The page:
Next month is Sexual Assault Awareness Month, and April 24th will be Denim Day. For those of you who aren’t familiar with the origins of Denim Day, it’s an international day of protest against victim blaming, which began in the 1990s as the result of an Italian court ruling that concluded that because an alleged rape victim had been wearing tight jeans when she was attacked, she must have helped her alleged attacker remove her pants. Therefore, what happened to her was not rape, but consensual sex.
As a part of their 2013 programming, a number of sexual violence prevention organizations in New York City are running a citywide op ed contest for college students. It won’t surprise you given that I work for The Op Ed Project, but I feel very strongly about the power of op ed writing. I feel very strongly that an op ed – which I define loosely, as any evidence-based argument that is timely and of public value – can change the world. Certainly, writing op eds has changed my life and taught me to think differently about the value of my ideas and my experiences. I also think that we desperately need more op eds from young people, and from members of marginalized populations. If we’re only hearing from straight white men, we’re going to be missing a lot of the picture and a lot of the best ideas.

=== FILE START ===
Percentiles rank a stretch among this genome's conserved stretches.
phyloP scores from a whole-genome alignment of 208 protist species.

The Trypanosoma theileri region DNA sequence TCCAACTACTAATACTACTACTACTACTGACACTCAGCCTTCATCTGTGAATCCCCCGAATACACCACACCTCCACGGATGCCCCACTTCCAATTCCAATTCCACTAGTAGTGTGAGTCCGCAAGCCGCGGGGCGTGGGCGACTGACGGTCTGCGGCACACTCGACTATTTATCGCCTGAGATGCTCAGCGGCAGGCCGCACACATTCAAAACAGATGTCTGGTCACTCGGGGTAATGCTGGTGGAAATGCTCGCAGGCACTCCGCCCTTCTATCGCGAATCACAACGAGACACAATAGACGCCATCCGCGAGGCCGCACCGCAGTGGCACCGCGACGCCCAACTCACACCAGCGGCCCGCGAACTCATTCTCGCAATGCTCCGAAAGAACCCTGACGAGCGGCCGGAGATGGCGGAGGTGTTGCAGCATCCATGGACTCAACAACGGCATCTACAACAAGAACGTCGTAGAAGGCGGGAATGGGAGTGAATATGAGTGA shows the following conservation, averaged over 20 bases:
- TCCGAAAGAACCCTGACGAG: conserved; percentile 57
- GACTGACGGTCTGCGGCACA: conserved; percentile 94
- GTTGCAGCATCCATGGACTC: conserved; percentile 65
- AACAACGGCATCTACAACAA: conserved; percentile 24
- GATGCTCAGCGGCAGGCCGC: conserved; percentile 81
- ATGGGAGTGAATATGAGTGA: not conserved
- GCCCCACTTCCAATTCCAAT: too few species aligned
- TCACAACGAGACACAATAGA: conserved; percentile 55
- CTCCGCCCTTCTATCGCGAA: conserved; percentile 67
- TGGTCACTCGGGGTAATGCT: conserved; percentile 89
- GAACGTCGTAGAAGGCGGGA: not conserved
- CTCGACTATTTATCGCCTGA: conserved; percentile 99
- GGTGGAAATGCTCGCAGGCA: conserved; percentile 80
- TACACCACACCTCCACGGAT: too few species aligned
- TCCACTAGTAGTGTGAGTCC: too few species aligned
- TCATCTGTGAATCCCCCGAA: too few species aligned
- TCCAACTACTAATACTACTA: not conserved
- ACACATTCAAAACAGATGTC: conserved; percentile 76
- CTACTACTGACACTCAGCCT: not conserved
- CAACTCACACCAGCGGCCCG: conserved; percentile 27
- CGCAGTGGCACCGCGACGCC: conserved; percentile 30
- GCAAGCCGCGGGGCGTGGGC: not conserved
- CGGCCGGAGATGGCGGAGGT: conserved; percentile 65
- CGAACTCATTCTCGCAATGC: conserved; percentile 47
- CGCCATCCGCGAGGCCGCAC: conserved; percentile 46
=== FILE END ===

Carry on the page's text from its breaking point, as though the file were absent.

So I’m psyched about this contest, and I want you to enter it. And if you’re not eligible, I want you to email this link, right now, to someone who is, and urge them to enter it.
Winning op-eds will be those that best represent the Denim Day 2013 theme of “Telling the Truth About Sexual Violence,” by discussing one of the following topics:
- Victim blaming in the college community
- Myths about what causes sexual violence on campus
- The impact of sexual violence on college students
- Being an ally to end sexual violence on your campus
- Changing college culture to prevent sexual violence
Op-eds must be between 500 and 700 words in length, and may be written in either English or Spanish.
You have something to say about one or all of those topics, and so do the people around you. I mean, how could you not? And even if you aren’t eligible to enter – if you’re not in college or not in New York City– write the damn thing anyway, and post it on the Feministing Community blog.